AG represents the concentration of unmeasured anions in serum, which is calculated by the formula (Na++ K+) − (Cl + HCO3).10 AG is an easily available laboratory indicator and is not influenced by acute respiratory changes. Serum AG can find subtle changes in serum electrolytes and the degree of metabolic acidosis and is a more sensitive indicator of metabolic acidosis.11 Many serious diseases are most commonly accompanied with metabolic acidosis and an elevated AG level.10,11 Several clinical studies have evaluated the association between serum AG and the clinical outcomes in various diseases.21,22 Cheng et al21 demonstrated that increased AG values were associated with elevated risk of all-cause mortality in critically ill patients with acute kidney injury. Sahu et al22 assessed the relationship between AG and in-hospital outcomes among consecutive acute myocardial infarction patients. They found that the presence of an initial anion gap acidosis was associated with the risk of death (odds ratio=4.2, 95% confidence interval=2.3–7.5, P<0.001), independent of other data available at the time of admission.22 Our study further confirmed the positive relationship between a high AG level and increased all-cause mortality in DIC patients.

In order to prove the usefulness of AG for prognosis in DIC patients, we also evaluated the association between the AG and mortality in non-DIC patients. In total, 36,619 patients of the MIMIC-III database were enrolled in the non-DIC cohort. The in-hospital, 30-day, and 90-day all-cause mortality were positively correlated with AG in the non-DIC patients also. Detailed data is displayed in Supplementary Table 1. The results were similar to the DIC cohort. There did not exist a more obvious positive relationship between AG and all-cause mortality in DIC patients than in non-DIC patients. This indicated that AG is positively related with all-cause mortality of nearly all of the critically ill patients. Further research is needed to clarify this phenomenon.

Subgroup analysis is extremely important for a scientific study.23 In the present study, we conducted detailed subgroup analyses using sex, age, care unit, causes of DIC, COPD, diabetes, renal failure, CRRT use, vasopressor drugs use and mechanical ventilation use as stratification variables. The positive association between AG and 30-day mortality was more obvious in DIC patients with renal failure than without renal failure. The possible reason is DIC patients with renal failure are more likely to complicate with metabolic acidosis and higher AG.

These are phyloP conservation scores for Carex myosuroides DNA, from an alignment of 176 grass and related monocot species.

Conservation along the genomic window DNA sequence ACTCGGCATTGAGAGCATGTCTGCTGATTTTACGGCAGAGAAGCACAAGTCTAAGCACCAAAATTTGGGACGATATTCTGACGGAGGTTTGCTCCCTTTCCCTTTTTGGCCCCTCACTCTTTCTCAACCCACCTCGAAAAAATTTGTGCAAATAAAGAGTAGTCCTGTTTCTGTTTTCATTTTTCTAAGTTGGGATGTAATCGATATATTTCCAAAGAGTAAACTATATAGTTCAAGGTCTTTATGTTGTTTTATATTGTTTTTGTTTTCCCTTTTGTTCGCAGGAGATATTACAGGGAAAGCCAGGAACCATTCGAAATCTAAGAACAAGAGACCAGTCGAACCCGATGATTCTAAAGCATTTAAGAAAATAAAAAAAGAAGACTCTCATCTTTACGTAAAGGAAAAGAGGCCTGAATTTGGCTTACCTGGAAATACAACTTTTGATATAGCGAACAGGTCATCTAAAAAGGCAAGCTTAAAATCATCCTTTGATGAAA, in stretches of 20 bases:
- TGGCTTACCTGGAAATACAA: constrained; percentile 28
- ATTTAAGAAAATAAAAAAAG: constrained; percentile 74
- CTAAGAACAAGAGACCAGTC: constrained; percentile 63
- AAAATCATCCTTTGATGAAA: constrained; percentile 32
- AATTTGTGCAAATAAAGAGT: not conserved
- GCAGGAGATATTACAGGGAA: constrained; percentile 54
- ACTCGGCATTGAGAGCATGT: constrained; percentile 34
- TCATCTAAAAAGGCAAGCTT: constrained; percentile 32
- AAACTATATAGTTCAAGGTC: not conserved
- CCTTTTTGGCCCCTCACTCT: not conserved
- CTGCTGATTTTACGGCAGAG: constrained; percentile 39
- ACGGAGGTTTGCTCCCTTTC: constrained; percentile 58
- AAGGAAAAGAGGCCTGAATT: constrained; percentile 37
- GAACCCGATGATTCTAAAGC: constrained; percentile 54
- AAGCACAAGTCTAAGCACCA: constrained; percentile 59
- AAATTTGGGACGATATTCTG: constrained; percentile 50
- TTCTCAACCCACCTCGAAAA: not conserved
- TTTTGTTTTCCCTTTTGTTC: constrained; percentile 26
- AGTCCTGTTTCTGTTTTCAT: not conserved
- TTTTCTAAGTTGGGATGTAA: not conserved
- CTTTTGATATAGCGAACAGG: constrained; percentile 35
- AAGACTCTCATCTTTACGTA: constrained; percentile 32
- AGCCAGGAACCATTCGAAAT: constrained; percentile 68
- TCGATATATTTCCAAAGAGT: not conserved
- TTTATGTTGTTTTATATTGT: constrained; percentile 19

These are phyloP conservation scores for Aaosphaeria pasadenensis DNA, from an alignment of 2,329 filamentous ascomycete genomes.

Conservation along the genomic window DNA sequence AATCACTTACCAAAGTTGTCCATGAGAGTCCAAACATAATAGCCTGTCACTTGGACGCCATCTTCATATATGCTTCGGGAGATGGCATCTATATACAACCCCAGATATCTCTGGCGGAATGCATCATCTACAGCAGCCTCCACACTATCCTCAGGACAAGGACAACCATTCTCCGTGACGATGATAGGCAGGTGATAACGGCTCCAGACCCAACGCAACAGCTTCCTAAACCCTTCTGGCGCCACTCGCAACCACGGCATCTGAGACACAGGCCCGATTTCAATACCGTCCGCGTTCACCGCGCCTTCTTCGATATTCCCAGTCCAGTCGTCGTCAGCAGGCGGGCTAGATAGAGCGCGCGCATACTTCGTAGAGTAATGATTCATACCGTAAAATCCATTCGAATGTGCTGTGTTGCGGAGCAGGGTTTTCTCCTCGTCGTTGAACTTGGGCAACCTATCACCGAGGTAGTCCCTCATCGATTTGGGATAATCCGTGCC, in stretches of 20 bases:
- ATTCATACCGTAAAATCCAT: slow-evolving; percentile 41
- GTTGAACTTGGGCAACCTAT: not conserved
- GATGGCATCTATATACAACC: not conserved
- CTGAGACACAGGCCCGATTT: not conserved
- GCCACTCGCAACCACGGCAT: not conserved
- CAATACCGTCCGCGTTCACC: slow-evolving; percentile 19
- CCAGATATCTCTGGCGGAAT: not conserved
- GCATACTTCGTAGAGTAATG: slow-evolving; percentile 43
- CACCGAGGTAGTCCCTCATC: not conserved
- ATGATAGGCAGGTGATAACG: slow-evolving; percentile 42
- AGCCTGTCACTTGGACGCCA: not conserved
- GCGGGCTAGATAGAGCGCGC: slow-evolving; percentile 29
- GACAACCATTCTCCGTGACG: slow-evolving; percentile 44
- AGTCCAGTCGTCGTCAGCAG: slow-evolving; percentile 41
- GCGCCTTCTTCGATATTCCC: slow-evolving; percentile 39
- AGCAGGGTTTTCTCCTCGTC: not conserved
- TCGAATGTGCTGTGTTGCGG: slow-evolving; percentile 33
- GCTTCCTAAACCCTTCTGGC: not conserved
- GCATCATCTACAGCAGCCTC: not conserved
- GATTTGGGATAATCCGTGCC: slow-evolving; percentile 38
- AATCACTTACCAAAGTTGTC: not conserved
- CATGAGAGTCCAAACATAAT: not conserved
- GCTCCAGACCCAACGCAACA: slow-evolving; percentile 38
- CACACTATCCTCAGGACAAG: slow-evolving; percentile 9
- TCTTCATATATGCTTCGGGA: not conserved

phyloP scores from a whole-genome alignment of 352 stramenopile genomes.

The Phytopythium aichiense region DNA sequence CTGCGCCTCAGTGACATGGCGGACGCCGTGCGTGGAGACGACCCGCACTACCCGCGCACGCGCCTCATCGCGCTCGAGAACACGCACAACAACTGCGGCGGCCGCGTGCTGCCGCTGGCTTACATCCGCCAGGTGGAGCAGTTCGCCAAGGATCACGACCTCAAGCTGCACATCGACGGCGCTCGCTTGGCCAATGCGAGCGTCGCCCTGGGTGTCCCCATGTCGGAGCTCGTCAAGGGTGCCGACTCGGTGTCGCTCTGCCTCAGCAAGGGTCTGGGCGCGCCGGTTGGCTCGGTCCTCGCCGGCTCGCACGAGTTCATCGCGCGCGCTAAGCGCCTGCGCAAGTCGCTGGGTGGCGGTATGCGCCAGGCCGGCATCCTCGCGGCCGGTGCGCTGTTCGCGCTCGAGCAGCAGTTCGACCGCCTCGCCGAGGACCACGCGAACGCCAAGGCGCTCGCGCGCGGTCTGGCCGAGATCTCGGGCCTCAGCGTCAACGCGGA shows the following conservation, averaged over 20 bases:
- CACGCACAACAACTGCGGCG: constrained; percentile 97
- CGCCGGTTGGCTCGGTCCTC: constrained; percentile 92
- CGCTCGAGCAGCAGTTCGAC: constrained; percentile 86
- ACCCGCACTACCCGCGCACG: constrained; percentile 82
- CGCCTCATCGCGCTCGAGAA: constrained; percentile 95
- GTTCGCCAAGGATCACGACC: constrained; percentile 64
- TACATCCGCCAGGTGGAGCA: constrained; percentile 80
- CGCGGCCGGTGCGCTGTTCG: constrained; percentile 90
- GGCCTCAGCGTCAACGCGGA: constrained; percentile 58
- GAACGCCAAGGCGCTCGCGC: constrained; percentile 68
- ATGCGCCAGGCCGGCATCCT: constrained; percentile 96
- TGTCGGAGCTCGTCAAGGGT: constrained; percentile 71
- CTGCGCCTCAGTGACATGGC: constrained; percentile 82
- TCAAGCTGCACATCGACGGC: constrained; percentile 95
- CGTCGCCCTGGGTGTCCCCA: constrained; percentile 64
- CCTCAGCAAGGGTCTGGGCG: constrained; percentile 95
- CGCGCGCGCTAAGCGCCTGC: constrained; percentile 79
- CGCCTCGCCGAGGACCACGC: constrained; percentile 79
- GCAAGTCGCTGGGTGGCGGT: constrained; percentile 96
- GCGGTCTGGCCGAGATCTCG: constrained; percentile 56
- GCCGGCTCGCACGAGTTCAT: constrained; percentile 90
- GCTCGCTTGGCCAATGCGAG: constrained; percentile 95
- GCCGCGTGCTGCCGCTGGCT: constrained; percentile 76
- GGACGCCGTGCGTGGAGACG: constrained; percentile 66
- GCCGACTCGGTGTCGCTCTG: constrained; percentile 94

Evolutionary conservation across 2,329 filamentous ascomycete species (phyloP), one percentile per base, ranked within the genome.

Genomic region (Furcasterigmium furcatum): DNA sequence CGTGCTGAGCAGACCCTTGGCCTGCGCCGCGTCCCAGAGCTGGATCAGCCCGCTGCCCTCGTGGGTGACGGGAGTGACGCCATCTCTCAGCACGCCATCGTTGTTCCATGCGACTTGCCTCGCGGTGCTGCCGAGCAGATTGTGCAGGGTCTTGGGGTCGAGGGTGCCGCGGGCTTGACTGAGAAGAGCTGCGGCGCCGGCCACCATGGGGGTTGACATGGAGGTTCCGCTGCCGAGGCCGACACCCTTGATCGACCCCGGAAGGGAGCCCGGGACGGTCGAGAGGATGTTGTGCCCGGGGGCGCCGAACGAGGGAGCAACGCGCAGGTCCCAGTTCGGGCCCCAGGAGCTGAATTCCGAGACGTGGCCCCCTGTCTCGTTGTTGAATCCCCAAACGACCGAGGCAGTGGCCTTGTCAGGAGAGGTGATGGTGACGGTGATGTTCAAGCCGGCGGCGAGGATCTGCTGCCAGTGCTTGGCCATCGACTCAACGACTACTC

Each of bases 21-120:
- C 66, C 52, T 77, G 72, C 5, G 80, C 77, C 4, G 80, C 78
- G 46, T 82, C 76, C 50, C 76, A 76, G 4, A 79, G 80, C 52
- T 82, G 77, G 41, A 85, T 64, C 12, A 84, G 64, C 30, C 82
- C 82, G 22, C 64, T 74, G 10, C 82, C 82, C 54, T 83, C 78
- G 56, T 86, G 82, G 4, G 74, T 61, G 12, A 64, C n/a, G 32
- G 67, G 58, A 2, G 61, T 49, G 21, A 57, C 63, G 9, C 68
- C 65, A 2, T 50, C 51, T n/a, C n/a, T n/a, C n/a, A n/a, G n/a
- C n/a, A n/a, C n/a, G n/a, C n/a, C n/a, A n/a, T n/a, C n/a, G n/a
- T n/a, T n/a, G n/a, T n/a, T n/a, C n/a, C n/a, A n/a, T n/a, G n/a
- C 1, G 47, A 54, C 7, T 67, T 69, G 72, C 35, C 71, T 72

It should be noted that, regarding the diagnosis of DIC, there exists three main criteria recommend by different associations, including the Scientific and Standardization Committee (SSC)/International Society of Thrombosis and Haemostasis (ISTH), JAAM, and Japanese Ministry Health, Labour and Welfare (JMHLW).24 A previous study compared the different diagnostic criteria, and found the JAAM scoring system was the most sensitive one.25 So, we introduced the JAAM scoring system in this study. However, despite the JAAM scoring system having a high sensitivity in the diagnosis for DIC patients, its specificity was relatively low and it was useful mainly for sepsis.26 So, we have enrolled non-DIC patients in our study.

In 2015, Kury et al27 sought to reproduce, as a computational retrospective study in the MIMIC-II database, a large prospective clinical study.28 They identified 2,257 eligible patients in MIMIC-II and found their results remarkably agreed with the original prospective study. This further demonstrated that the results drawn from a retrospective study regarding DIC in the MIMIC database were reliable.

Our work has a number of strengths. First, our studies were the first research series regarding the mortality risk factors of DIC patients. This study focused on AG and was the first to investigate the relationship between AG and the mortality in DIC patients. Second, this study enrolled 2,654 patients, which is a very large sample size for the clinical study of DIC. Third, we explored both the linear and non-linear relationship. Fourth, we analyzed the exposure variable (AG) as not only a continuous variable but also a categorical variable, and calculated the hazard ratio using binary logistic regression models. Such a method can minimize the incidence of contingency in statistical analysis, and enhance the reliability of the final results.

There are some limitations to our study. First, some variables, including FDP, D-dimer, C-reactive protein, lactate, pH, thrombin, antithrombin, thrombin-antithrombin complex, plasmin-alpha 2-antiplasmin complex, procalcitonin, and the severity of the causes of DIC, may also be related to the prognosis of DIC patients. However, because of a high percentage of missing data or unable obtaining for these variables, we could not include these variables in our data analyses. Second, regarding treatment, we only analyzed CRRT, mechanical ventilation, and vasopressor. The prognosis of DIC patients may also be influenced by other therapeutic measures, such as plasma transfusion, cryoprecipitation transfusion, and platelet transfusion. However, we could not obtain these data from the MIMIC-III database. Thirdly, as a single-center retrospective study, selection bias was inevitable; therefore, multicenter registry, prospective studies are needed to confirm this findings.

Conclusion

Serum AG is positively related with all-cause mortality in DIC patients.

Data Sharing Statement

The datasets are publicly available in the https://mimic.physionet.org/.

Funding

This study was supported by grants from the Clinical Medical Technology Innovation Guide Project of Hunan (No. 2017SK51305).

Disclosure

The authors declare that they have no conflicts of interest for this work.